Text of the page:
- The Washington Times - Sunday, February 1, 2004

The United States and 33 other nations this week pick up talks to create a free-trade zone from Alaska to Argentina, but officials are uncertain they will be able to bridge wide differences before an end-of-year deadline to complete the pact.

The Western Hemisphere’s democracies in November agreed to an outline for the Free Trade Area of the Americas, an agreement that would cover 34 nations with 800 million people and $13 trillion in economic output.

But the outline, while allowing leaders to declare success at the Miami summit, purposely left vague “a common and balanced set of rights and obligations applicable to all countries.”

This week deputy trade ministers will try to fill in the blanks and determine minimum commitments and benefits when they meet in Puebla, Mexico, a colonial city southeast of Mexico City.

“The prospects for success in Puebla are, quite frankly, uncertain,” Christopher Padilla, assistant U.S. trade representative for intergovernmental affairs, said last month at a Brazil-U.S. Business Council forum in Washington.

“It is going to be the first time since Miami that we are going to discuss what should be contained in the common set of rights and obligations. We don’t have a lot of time left if we are going to stay on schedule,” Mr. Padilla said.

U.S. trade officials have since withheld any comment on the FTAA process, but other nations acknowledge they have a lot of work to do.

“I think it will be a difficult negotiation,” Rubens Barbosa, Brazil’s ambassador to the United States, said Friday.

Adding to the uncertainty, political leaders in Venezuela last week said the end-of-year deadline would be impossible for the FTAA.

Inter-American relations at times have been testy. Going into the Miami meeting, the United States and Brazil had been at odds since the collapse of World Trade Organization talks in Cancun, Mexico, in September.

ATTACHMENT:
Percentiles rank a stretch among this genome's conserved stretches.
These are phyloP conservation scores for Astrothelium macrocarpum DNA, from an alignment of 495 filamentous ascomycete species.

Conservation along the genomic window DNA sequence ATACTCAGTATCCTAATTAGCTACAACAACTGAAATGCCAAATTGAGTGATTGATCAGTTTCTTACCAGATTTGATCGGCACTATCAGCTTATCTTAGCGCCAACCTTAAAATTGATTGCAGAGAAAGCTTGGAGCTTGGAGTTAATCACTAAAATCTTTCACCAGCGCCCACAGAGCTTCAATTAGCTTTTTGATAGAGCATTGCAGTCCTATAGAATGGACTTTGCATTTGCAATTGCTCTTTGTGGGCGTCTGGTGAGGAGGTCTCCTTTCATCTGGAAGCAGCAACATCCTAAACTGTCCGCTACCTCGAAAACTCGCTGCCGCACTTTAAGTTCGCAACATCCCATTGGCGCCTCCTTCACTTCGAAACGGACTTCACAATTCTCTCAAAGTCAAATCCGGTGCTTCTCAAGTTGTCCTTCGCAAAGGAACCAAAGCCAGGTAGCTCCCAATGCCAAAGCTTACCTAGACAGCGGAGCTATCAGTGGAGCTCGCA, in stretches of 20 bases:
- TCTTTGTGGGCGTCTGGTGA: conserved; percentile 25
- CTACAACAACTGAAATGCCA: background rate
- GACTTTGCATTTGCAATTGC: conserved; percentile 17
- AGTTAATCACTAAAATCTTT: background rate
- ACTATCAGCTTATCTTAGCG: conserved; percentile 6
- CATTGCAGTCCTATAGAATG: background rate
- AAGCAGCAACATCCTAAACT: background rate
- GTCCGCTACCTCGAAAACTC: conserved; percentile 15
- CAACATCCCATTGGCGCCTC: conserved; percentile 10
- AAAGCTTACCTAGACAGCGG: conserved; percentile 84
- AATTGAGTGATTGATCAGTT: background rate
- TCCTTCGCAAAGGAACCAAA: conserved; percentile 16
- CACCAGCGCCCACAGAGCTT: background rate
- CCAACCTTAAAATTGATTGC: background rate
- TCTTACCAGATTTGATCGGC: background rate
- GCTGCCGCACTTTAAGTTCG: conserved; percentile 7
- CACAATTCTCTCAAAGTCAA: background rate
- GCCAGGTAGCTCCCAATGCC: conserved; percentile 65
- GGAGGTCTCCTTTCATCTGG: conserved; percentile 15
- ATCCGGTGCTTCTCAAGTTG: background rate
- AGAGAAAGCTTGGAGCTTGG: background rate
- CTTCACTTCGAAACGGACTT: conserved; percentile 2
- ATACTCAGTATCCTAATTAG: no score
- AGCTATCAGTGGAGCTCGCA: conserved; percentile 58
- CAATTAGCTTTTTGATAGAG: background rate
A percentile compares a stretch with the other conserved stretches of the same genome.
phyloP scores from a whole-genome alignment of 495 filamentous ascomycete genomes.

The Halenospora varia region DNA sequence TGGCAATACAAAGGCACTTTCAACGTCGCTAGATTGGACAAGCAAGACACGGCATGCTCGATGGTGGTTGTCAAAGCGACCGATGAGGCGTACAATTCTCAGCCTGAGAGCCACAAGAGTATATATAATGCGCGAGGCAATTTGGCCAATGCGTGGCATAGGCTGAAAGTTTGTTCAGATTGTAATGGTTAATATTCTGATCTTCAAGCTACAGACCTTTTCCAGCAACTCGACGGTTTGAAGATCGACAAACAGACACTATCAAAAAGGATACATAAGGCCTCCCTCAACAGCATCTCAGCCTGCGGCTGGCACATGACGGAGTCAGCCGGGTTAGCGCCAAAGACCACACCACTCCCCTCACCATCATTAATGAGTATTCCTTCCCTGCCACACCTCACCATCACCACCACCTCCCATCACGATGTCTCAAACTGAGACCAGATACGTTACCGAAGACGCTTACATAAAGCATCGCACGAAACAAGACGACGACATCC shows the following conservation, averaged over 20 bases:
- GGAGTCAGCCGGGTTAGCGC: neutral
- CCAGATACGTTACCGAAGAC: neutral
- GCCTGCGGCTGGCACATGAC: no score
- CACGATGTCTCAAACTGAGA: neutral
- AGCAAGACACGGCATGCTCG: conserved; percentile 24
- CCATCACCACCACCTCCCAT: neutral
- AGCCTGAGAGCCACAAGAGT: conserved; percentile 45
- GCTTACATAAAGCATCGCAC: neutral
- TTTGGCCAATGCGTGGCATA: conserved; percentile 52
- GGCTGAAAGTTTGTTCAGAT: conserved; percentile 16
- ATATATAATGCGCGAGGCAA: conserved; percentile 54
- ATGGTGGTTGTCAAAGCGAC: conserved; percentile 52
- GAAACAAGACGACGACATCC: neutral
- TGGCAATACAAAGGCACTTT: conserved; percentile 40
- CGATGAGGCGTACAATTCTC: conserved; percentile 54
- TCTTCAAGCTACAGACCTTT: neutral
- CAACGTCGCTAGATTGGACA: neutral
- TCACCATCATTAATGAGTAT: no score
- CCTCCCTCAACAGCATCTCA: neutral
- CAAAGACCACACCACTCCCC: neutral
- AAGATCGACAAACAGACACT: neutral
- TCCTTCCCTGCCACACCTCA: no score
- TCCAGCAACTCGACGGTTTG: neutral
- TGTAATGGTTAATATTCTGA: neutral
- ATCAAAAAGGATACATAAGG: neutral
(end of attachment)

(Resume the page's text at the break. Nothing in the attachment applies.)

The United States blamed Brazil for causing the breakdown.

In Miami, the two sides patched up their differences rather than face another stalemate, but left difficult details for three meetings through the course of the year, starting with Puebla.

“I think this [meeting in Mexico] is going to be somewhat easier than you would expect. I expect that people will want to use this to get agreements rather than do battle,” said Peter Hakim, president of the Inter-American Dialogue, a Washington-based policy center.

Most countries want to reach an agreement on schedule. Unless U.S.-Brazil differences are intractable, some compromise should be possible, Mr. Hakim said.

The United States wants as much as possible included in the common set of rights and obligations, while Brazil and some other nations want clear limits in areas like trade in services, intellectual property protection and government procurement policies.

The United States also wants, and the Miami compromise calls for, benefits commensurate with obligations.

Brazil had resisted the language and the two camps are certain to debate how much benefits vary.

“We wouldn’t like to see this applied as a penalty to those countries that are not prepared at this moment to go ahead in a more deep way,” Mr. Barbosa said.

Brazil and its partners in the Mercosur trade bloc will offer a “practical” proposal with the goal of finishing negotiations by the end of the year, Mr. Barbosa said.

Negotiations are likely to focus on lowering barriers to trade in industrial goods — a relatively easy step — while countries would be allowed to choose levels of commitment and deadlines in other sensitive areas.

Independently, the United States has or is negotiating bilateral free-trade agreements with countries that, excluding the United States, represent two-thirds of the hemisphere’s population and economy.

Canada, Mexico and Chile have pacts; five Central American nations have completed negotiations; the Dominican Republic started negotiations; and Colombia, Peru, Bolivia and Ecuador have announced they plan to start negotiations.

The FTAA process began in 1994.

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